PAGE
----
Common Core Implementation: Standards Matter

There’s a big change afoot at City Schools. No, I don’t mean the search for a new CEO, though that is an important topic for another day. I’m talking about the move to the Common Core Standards, a statewide shift that will significantly impact students, parents, and teachers across our district and state, as well as many other states across the country. The Common Core standards will set the stage for how we deliver and assess teaching and learning in Baltimore City for years to come.

FFEE-Blog01It’s important to clarify what the Common Core is and is not. The Common Core is a set of standards outlining the skills and knowledge students should master grade by grade. It was developed by the bi-partisan National Governors Association with the goal of better preparing U.S. students to compete in the global economy.

The Common Core is not a national curriculum. Individual states and local districts are charged with developing the “how to manual” to get students to meet its new national standards. Flexibility is a fundamental strength of the Common Core which recognizes that different groups of students in various types of districts have unique learning needs that need to be met. For example, one of the reading standards for 1st graders is the ability to “Describe characters, settings, and major events in a story, using key details.” Which stories a child should read, and how they gain an understanding of characters and settings is up to the local district, the school, and ultimately the teacher. Even within a classroom, the stories children read will – and should – be different, but the skills they need to master will be the same.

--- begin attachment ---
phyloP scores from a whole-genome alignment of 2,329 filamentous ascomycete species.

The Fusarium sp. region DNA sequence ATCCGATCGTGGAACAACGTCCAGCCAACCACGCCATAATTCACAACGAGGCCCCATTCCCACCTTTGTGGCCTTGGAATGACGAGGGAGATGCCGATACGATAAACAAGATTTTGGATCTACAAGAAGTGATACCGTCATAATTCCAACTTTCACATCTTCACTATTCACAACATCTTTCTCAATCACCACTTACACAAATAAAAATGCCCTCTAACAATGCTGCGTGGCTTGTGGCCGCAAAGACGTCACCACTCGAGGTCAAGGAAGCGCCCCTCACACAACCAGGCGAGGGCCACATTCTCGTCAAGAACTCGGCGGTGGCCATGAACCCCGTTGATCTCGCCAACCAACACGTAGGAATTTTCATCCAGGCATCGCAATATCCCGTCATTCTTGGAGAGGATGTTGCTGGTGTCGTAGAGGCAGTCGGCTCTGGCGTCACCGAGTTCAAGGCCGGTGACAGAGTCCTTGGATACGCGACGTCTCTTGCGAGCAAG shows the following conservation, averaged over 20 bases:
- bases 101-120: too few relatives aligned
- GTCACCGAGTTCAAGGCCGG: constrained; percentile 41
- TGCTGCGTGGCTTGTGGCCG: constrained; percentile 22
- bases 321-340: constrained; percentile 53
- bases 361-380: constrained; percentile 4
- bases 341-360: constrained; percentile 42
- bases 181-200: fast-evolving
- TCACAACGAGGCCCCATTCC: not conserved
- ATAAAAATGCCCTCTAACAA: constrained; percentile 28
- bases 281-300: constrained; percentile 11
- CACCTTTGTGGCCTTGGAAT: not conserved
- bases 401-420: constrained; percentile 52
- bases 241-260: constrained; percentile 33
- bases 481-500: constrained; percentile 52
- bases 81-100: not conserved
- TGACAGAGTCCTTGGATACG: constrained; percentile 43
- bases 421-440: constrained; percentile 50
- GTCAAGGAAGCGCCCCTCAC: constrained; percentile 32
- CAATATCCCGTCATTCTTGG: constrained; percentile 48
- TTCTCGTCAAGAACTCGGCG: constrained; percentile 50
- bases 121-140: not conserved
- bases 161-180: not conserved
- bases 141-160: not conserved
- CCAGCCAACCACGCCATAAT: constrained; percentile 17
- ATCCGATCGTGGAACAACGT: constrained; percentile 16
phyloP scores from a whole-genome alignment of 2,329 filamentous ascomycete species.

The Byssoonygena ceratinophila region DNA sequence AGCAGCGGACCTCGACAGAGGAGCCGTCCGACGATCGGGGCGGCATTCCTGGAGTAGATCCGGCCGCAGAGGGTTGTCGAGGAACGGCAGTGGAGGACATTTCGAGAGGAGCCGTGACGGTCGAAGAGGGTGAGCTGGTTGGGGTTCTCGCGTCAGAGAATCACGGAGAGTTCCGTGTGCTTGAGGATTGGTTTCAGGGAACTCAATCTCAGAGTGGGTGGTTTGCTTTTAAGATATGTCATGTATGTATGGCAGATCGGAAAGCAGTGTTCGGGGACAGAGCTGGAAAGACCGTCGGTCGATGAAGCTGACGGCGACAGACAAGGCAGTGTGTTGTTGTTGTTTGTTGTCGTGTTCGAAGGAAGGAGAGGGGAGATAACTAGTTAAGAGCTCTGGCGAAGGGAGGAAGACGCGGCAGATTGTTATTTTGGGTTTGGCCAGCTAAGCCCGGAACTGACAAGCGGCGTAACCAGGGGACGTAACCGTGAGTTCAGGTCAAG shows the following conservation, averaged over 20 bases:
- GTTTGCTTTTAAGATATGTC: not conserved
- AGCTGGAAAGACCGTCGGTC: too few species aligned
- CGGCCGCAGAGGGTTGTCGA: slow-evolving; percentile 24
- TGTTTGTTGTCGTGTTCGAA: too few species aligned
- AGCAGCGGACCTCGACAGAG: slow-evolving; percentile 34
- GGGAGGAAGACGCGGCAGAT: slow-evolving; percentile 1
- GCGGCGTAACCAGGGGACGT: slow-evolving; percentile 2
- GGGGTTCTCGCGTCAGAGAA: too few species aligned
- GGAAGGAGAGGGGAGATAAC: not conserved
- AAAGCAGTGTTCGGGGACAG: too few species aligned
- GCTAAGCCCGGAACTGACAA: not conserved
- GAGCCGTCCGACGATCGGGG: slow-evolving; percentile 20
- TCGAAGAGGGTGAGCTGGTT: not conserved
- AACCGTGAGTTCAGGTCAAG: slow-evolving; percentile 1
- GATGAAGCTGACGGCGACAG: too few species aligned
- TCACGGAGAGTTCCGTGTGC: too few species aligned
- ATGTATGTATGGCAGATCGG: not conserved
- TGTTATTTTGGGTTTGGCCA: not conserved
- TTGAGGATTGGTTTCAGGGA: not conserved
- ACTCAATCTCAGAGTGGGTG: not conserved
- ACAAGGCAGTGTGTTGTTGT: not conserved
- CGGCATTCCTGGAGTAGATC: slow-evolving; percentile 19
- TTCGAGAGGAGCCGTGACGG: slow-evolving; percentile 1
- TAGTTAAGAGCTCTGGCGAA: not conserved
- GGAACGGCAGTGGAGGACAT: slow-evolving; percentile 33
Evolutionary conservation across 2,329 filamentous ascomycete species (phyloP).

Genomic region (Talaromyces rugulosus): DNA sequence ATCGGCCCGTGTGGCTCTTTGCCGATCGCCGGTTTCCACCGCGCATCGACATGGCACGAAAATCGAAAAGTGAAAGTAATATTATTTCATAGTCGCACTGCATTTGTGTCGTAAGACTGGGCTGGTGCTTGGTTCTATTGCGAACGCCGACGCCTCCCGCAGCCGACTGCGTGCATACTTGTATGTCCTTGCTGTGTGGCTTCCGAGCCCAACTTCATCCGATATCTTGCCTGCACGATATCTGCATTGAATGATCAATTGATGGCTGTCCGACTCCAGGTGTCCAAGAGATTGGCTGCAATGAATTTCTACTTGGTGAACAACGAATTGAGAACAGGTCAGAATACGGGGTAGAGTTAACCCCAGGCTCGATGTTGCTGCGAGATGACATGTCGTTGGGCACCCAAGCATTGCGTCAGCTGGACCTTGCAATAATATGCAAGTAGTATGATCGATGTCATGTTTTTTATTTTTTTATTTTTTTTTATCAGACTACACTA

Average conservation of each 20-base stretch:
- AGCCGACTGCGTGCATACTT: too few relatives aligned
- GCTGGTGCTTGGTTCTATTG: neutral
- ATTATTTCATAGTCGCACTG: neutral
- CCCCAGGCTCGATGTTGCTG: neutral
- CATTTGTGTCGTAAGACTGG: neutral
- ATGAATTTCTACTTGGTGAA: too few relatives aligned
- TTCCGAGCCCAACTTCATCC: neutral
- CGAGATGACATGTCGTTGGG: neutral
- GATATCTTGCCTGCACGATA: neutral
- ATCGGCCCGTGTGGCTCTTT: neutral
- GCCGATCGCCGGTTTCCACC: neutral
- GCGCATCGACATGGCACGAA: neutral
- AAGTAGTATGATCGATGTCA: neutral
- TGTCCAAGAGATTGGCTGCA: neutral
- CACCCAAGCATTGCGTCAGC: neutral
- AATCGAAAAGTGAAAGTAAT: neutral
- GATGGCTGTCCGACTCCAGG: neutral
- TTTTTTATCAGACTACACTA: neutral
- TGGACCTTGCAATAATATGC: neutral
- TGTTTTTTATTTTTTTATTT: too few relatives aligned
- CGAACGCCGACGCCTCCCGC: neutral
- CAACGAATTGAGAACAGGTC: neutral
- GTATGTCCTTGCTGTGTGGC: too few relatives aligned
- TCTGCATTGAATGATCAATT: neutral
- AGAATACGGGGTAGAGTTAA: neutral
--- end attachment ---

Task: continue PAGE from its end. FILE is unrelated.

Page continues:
The move to these new standards will be difficult, and we can predict with almost certainty that our test scores will fall. While Maryland, like much of the nation, will not fully implement the new Common Core assessments until next year, we are already seeing the impact in the early adopter states. In New York, scores dropped from 65% proficient in Math and 55% in English Language on their old state assessments to just 31% proficient on both measures for students in grades 3 through 8. The public and political outcry was huge and unpleasant.

Even before it’s fully implemented here in Maryland, we are already seeing push back from those who perceive it to be a one size fits all standardized test, those who fear a shift away from “schooling the whole child”, and those who believe the new standards will leave little room for exposure to the arts or other non-traditional education tools. A recent story on WYPR powerfully disputes these claims. As Pat Cruz, Young Audiences of Maryland’s education director sees it, Common Core’s flexibility better lends itself to using arts in the classroom than many other standards since it includes “examples of how to teach many of the standards through integrated arts methods, like teaching fractions through dance.” There is nothing in the Common Core that dictates a single teaching approach, and much room is granted for educational creativity towards achieving its standards.

This is not an easy transition, and no one – parents, teachers, political leaders – want their students to look less smart or their teachers to look less competent. But, at the end of the day, continuing to measure students against standards that fail to predict future success makes little sense. We need to stay the course, and use the Common Core implementation as a rallying charge to build a clear roadmap for making our students’ hopes and aspirations a reality. We look forward to being part of that work.